Power combiner 227 receives multiple inputs including the optical channels being added via WGR 226 at interface 204 as well as the optical channels being routed to interface 204 from the other interfaces 201-203 via intra-node transmission paths 231-233 respectively. Power combiner 227 then combines the optical channels for transmission as a composite WDM signal from interface 204 via path 235.
It will be appreciated by those skilled in the art that a typical power combiner operates to combine two inputs to generate a single output signal. As such, the embodiment shown in FIG. 2 would require a power combiner arrangement or suitable alternative arrangement that is capable of combining signals from four sources. That is, a first signal or group of signals representing the optical channels being added at interface 204 (e.g., via WGR 226), as well as three other signals or groups of signals representing the optical channels being routed to interface 204 from each of the other interfaces 201-203.
As described, the add/drop routing elements in each of the other interfaces 201-203 would operate in a similar manner as described above for interface 204. By interconnecting multiple add/drop routing elements via multiple intra-node transmission paths between multiple interfaces 201-204, network element 200 effectively operates as a so-called mesh node whereby multiple WDM signals can originate from and be received by network element 200 and whereby individual optical channels from any one of the WDM signals can be routed to and combined with any one of the other WDM signals in accordance with the principles of the invention. Moreover, add/drop principles and add/drop components are used to provide this robust routing capability. As such, an add/drop capability is therefore provided at each of the interfaces so that any of the individual optical channels received by a particular interface can be dropped and any individual optical channel can be added at the respective interface. Consequently, network element 200 provides a wavelength-selective routing capability as well as an add/drop capability at a single node that allows for interfacing to a plurality of optical line systems without the need for a large scale cross-connect and the like.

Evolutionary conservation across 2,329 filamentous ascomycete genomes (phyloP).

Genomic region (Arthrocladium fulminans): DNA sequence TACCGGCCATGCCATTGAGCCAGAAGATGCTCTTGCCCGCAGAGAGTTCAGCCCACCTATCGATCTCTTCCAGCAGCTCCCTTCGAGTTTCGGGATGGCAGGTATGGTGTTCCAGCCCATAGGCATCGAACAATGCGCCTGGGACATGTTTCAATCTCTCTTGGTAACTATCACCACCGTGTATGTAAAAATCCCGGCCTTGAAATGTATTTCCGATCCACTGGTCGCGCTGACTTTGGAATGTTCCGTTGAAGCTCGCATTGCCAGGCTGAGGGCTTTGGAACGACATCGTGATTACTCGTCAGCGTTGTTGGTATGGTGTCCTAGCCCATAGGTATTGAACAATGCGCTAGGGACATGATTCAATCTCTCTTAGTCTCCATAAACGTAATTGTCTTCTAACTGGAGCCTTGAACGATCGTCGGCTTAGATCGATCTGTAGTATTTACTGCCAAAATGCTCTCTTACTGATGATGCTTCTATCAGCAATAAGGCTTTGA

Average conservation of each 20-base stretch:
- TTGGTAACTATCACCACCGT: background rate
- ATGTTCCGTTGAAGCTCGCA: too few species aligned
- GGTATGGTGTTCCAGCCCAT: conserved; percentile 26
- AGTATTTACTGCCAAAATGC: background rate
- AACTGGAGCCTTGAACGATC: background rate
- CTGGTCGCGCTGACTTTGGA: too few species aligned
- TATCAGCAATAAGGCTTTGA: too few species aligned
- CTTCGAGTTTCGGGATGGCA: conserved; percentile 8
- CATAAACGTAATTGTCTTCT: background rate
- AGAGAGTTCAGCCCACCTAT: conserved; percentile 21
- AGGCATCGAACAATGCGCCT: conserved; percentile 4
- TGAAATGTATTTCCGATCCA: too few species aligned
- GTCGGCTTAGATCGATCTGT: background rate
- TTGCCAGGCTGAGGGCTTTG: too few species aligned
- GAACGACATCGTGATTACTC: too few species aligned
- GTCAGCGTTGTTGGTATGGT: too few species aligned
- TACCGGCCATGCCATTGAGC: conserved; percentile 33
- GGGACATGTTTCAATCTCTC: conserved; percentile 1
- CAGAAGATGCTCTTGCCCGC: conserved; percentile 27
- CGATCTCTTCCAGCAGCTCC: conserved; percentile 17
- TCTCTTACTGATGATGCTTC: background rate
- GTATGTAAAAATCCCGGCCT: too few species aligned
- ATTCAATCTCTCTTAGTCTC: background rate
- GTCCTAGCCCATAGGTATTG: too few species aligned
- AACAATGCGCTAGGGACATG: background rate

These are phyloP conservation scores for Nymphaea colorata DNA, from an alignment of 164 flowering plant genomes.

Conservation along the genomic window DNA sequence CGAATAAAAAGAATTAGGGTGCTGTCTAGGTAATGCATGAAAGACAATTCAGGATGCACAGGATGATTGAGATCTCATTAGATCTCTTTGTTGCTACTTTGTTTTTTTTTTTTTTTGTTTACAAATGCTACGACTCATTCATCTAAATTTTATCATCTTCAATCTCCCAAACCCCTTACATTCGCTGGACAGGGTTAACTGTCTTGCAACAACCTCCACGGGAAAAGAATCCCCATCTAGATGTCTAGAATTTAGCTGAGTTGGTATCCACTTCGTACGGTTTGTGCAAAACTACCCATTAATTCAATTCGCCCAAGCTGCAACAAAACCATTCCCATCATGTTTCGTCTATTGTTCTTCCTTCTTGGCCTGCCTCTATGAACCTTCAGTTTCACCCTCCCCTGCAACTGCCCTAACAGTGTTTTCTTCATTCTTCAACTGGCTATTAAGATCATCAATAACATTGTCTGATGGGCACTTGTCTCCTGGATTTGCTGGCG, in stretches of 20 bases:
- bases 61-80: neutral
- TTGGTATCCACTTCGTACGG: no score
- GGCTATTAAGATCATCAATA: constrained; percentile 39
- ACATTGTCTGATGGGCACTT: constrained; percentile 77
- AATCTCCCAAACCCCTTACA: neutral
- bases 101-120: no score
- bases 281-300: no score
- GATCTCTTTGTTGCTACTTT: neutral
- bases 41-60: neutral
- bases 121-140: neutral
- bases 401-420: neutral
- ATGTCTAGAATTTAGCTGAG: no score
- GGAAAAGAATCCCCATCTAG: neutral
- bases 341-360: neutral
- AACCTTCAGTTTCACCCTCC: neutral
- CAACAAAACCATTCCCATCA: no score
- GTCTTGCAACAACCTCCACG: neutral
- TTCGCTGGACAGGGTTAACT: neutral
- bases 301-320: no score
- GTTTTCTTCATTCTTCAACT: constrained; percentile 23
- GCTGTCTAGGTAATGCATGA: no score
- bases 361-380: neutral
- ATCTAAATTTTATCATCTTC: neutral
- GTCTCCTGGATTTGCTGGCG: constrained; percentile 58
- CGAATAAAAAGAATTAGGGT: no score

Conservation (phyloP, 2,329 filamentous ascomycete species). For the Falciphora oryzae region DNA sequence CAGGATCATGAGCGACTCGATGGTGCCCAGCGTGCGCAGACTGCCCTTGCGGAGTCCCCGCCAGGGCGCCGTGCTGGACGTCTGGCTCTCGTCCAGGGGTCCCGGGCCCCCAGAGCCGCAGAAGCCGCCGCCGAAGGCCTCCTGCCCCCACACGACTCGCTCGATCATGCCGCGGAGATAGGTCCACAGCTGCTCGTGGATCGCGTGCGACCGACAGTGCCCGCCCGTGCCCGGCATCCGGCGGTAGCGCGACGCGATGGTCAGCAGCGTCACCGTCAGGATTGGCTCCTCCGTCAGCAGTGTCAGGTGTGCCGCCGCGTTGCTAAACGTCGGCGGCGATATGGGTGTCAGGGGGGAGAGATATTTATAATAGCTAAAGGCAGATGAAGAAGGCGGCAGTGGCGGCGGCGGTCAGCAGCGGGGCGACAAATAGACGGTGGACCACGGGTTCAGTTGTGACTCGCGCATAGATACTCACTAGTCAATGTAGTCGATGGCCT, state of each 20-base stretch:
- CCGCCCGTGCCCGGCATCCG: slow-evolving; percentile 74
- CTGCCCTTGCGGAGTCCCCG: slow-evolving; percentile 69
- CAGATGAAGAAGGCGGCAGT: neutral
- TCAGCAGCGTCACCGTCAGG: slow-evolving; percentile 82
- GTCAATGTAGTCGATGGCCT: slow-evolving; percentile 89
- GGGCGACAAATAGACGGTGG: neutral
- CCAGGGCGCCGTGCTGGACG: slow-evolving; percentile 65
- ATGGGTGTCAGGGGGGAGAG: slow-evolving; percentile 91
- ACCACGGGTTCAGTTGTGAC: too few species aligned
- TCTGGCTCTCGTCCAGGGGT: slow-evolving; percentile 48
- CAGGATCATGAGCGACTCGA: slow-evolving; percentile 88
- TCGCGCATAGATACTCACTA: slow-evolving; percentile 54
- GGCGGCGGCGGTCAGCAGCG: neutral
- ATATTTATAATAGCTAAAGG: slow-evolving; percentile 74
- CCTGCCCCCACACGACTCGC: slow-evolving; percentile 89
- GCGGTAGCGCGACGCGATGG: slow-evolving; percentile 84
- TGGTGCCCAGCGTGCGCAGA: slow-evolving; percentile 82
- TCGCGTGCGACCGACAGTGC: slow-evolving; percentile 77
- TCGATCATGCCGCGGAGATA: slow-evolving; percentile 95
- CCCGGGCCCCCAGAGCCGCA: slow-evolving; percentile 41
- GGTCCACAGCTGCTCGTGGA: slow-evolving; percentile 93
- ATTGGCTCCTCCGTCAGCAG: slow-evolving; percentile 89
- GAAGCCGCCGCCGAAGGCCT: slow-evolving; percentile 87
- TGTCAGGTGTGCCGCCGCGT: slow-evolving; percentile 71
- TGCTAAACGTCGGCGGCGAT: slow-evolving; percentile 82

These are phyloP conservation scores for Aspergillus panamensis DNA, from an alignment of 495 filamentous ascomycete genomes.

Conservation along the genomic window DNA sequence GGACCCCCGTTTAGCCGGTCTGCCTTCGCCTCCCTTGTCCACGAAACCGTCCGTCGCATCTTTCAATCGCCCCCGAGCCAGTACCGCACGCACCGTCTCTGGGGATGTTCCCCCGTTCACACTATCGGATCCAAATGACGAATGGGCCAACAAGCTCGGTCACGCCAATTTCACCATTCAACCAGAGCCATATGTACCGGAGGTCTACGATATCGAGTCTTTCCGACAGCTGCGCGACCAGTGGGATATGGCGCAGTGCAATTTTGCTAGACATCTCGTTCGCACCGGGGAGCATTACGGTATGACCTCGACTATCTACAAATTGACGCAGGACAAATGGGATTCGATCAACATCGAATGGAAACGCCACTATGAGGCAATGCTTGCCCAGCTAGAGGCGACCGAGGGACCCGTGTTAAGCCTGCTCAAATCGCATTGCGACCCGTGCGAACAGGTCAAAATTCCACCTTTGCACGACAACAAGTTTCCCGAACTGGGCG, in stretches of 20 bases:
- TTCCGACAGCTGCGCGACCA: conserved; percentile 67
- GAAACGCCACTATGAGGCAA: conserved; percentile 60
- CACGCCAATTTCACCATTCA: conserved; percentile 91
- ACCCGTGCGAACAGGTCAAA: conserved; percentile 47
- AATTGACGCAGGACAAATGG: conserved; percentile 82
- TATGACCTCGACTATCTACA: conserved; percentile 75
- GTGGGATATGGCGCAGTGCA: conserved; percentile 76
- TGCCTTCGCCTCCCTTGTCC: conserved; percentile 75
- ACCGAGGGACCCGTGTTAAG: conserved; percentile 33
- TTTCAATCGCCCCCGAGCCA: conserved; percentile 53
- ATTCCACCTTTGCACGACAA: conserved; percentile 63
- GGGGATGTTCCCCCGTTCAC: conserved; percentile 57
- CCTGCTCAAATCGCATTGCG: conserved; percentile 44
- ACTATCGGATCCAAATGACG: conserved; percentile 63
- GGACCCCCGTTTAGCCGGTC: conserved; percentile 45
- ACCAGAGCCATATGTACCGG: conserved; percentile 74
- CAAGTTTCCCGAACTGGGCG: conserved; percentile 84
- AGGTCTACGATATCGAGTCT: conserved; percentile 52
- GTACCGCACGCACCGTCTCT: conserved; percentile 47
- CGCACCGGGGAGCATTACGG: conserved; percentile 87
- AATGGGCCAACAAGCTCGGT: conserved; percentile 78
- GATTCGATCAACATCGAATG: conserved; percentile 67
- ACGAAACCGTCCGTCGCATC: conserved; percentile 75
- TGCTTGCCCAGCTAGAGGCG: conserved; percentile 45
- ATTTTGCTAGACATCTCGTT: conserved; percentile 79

According to another aspect of the invention, a control and monitoring arrangement would be used to control which optical channels are to be added and/or dropped at network element 200 as well as the selection of appropriate routing paths, e.g., intra-node transmission paths, for those optical channels being routed from interface 204 to one or more of the other interfaces 201-203. Among other functions to be carried out by such a control and monitoring arrangement, a remote provisioning feature is contemplated as well as a collision-avoidance feature to prevent signal collisions with optical channels having the same wavelengths in the various add, drop, and intra-node transmission paths. This control and monitoring arrangement could be software-based in one illustrative embodiment.
The foregoing embodiments are merely illustrative of the principles of the invention. Those skilled in the art will be able to devise numerous arrangements, which, although not explicitly shown or described herein, nevertheless embody those principles that are within the scope of the invention. By way of example only, it is contemplated that some of the teachings in U.S. patent application Ser. No. 09/896,248 entitled “Wavelength-Selective Add/Drop Arrangement for Optical Communication Systems” would be applicable, consistent with the teachings herein, in deriving other alternative arrangements for performing the functions of optical distributor portion 212 and optical combiner portion 225. Other substitutions and modifications will also be apparent to those skilled in the art in view of well-known network and system design principles and further in view of the teachings herein and, as such, are contemplated for use according to the principles of the invention. Accordingly, the embodiments shown and described herein are only meant to be illustrative and not limiting in any manner. The scope of the invention is limited only by the claims appended hereto.